LumberJocks

Son's Mahogany & Walnut Box

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Project by shopmania posted 10-12-2011 09:16 PM 1393 views 0 times favorited 4 comments Add to Favorites Watch

My son Marcelo from Argentina came to visit us for a few weeks. He was our exchange student 11 yeas ago in HS, came back to do an exchange year at Clemson University, (He is now a Mechanical Engineer, with a masters in metallurgy) and comes to visit whenever he can. He was her for a few weeks, and he was remarking about the projects he had seen me post on Facebook and Lumberjocks, and I asked him if her would like to build something with me while her was here. He is very mechanically inclined, and has worked on his families farm all his life, fixing equipment, etc. “Yes!” was his immediate reply.

I found the plans for this box in a recent issue of Woodsmith. I don’t have the number, but it was this year. It used some techniques for shaping both the box and the lid that I had not tried before, and I had a piece of mahogany that was the perfect size to build this project with virtually no waste. The spine keys are African Wenge, and the lid panel is 1/4 birch ply with walnut veneers inside and out.

Overall, the plans were excellent. I would suggest making the lid the same size as the box (8×12”) instead of the 11 3/4×7 3/4” that they recommend, so that the lid meets up with the top of the box when you are done. The techniques for slanting the box sides was a little scary, as I did not want to mess up what was shaping up to be a nice box. The slant cut for the box and for the top of the lid need to be “eyeballed” to make them come out correctly, and it is a little nerve wracking to put a completed box thru the table saw, not knowing for sure how it will come out. I was VERY pleased with the results on both the box and the lid. It is my personal favorite box that i have made to date.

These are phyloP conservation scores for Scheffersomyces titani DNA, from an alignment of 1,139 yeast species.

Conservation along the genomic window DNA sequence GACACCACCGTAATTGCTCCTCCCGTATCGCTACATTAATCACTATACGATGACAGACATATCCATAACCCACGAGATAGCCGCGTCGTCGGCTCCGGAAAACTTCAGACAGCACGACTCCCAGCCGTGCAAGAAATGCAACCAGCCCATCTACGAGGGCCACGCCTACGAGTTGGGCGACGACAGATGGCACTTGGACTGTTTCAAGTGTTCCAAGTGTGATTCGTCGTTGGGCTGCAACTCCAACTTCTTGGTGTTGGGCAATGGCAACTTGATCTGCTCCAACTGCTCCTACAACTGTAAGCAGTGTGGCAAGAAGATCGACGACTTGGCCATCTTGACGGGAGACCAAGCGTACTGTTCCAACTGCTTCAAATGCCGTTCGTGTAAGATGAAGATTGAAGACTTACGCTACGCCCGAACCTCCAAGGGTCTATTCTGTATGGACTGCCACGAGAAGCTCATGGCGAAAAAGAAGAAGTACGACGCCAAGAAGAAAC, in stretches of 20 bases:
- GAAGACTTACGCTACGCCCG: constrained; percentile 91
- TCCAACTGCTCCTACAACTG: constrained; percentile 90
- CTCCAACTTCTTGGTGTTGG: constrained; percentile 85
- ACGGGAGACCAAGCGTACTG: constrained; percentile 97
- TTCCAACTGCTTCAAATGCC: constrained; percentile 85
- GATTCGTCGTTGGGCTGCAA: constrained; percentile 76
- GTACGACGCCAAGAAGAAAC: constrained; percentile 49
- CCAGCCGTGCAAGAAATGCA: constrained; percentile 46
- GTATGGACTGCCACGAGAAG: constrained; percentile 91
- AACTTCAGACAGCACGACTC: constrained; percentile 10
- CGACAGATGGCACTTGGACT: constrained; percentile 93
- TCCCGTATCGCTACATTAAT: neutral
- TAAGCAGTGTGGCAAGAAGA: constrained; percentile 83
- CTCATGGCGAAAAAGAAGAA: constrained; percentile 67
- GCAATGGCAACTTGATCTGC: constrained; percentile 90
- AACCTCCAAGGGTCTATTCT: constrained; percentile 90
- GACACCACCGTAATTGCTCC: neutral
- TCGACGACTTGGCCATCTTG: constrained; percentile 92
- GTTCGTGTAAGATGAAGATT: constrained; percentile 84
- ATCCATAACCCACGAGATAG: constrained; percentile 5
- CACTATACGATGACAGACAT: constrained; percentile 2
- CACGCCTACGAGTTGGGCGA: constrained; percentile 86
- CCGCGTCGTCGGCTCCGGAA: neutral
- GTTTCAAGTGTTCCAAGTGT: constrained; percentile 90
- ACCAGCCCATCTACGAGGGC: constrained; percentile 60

The inside of the box is flocked with material from Donjer, and it is finished with gloss lacquer, spayed on, about 5-6 coats. I wanted a chain to limit the travel of the lid, and was unable to find something that was made specifically for the task, but used just a short piece of brass chain with a brass screw through each end to secure it to the box and lid. Be careful where you put the screw in the lid so you don’t prevent the lid from closing fully.

Marcelo and I had a great time building and sanding the box together, starting from one 40” – 1” x 6” of rough cut mahogany. We managed to use most of the tools n the shop. He will be taking it back to Argentina to use on his desk. I am glad that he will have something to remember this trip by, and hope we see him again before too long. Thanks for looking!

-- Tim, Myrtle Beach, DrTim@ONeillChiro.com- Just one more tool, that's all I need! :)





4 comments so far

View Gary's profile

Gary

8968 posts in 2895 days


#1 posted 10-12-2011 10:42 PM

Nice job, Tim. I did a few of these a couple of months ago. You can find that chain as well as the ends at Lee Valley. Get the screws that go with it while you are getting the chain. They are small screws, not easy to find elsewhere.
Again, nice job. Looks really good.

-- Gary, DeKalb Texas only 4 miles from the mill

View Jim Jakosh's profile

Jim Jakosh

17154 posts in 2568 days


#2 posted 10-13-2011 12:50 AM

Tell Marcello, that is one beautiful box!!!!!!!!!.............Jim

-- Jim Jakosh.....Practical Wood Products...........Learn something new every day!! Variety is the Spice of Life!!

View Ian Hawthorne's profile

Ian Hawthorne

297 posts in 2111 days


#3 posted 10-13-2011 07:31 AM

Nice looking box Tim – very clean lines thanks for sharing.

Ian

-- Worlds Best Box Hardware! https://www.facebook.com/NeatHardware?ref=hl

View Tommy's profile

Tommy

138 posts in 2291 days


#4 posted 10-13-2011 11:47 PM

I was lucky enough to see this sucker before it flew back to Argentina and I have to say that the details really made the box. This box is well thought out and the execution was nearly flawless. It’s a very neat combination of techniques.

-- Tommy, ---- It's Never Crowded On the Extra Mile.

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